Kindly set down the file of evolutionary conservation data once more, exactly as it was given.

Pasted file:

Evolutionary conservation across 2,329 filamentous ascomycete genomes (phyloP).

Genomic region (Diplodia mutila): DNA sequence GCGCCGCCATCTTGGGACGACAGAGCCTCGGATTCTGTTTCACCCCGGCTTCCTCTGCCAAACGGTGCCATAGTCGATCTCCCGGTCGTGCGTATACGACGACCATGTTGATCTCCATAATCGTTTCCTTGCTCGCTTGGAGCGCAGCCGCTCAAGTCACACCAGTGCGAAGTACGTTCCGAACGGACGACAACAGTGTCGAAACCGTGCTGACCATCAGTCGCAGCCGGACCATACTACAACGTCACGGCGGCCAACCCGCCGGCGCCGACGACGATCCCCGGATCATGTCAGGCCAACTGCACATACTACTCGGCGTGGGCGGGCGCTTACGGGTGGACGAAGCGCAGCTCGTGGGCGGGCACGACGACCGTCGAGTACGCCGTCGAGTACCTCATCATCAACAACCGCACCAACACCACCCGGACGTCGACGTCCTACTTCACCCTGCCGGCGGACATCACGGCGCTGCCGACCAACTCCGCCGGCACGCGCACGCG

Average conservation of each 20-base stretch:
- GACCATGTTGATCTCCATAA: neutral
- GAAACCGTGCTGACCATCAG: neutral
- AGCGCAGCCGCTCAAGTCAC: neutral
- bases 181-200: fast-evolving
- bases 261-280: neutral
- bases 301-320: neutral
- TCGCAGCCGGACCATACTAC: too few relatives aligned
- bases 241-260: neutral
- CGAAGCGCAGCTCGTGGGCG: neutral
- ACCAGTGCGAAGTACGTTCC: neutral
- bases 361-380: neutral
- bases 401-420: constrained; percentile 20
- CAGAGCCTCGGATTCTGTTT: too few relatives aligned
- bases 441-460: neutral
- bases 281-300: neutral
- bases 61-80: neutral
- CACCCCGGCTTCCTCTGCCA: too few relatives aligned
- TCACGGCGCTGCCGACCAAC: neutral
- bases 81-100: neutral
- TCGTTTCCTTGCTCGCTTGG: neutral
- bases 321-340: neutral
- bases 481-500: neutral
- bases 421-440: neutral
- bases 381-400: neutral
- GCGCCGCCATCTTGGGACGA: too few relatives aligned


Evolutionary conservation across 2,329 filamentous ascomycete genomes (phyloP).

Genomic region (Diplodia mutila): DNA sequence GCGCCGCCATCTTGGGACGACAGAGCCTCGGATTCTGTTTCACCCCGGCTTCCTCTGCCAAACGGTGCCATAGTCGATCTCCCGGTCGTGCGTATACGACGACCATGTTGATCTCCATAATCGTTTCCTTGCTCGCTTGGAGCGCAGCCGCTCAAGTCACACCAGTGCGAAGTACGTTCCGAACGGACGACAACAGTGTCGAAACCGTGCTGACCATCAGTCGCAGCCGGACCATACTACAACGTCACGGCGGCCAACCCGCCGGCGCCGACGACGATCCCCGGATCATGTCAGGCCAACTGCACATACTACTCGGCGTGGGCGGGCGCTTACGGGTGGACGAAGCGCAGCTCGTGGGCGGGCACGACGACCGTCGAGTACGCCGTCGAGTACCTCATCATCAACAACCGCACCAACACCACCCGGACGTCGACGTCCTACTTCACCCTGCCGGCGGACATCACGGCGCTGCCGACCAACTCCGCCGGCACGCGCACGCG

Average conservation of each 20-base stretch:
- GACCATGTTGATCTCCATAA: neutral
- GAAACCGTGCTGACCATCAG: neutral
- AGCGCAGCCGCTCAAGTCAC: neutral
- bases 181-200: fast-evolving
- bases 261-280: neutral
- bases 301-320: neutral
- TCGCAGCCGGACCATACTAC: too few relatives aligned
- bases 241-260: neutral
- CGAAGCGCAGCTCGTGGGCG: neutral
- ACCAGTGCGAAGTACGTTCC: neutral
- bases 361-380: neutral
- bases 401-420: constrained; percentile 20
- CAGAGCCTCGGATTCTGTTT: too few relatives aligned
- bases 441-460: neutral
- bases 281-300: neutral
- bases 61-80: neutral
- CACCCCGGCTTCCTCTGCCA: too few relatives aligned
- TCACGGCGCTGCCGACCAAC: neutral
- bases 81-100: neutral
- TCGTTTCCTTGCTCGCTTGG: neutral
- bases 321-340: neutral
- bases 481-500: neutral
- bases 421-440: neutral
- bases 381-400: neutral
- GCGCCGCCATCTTGGGACGA: too few relatives aligned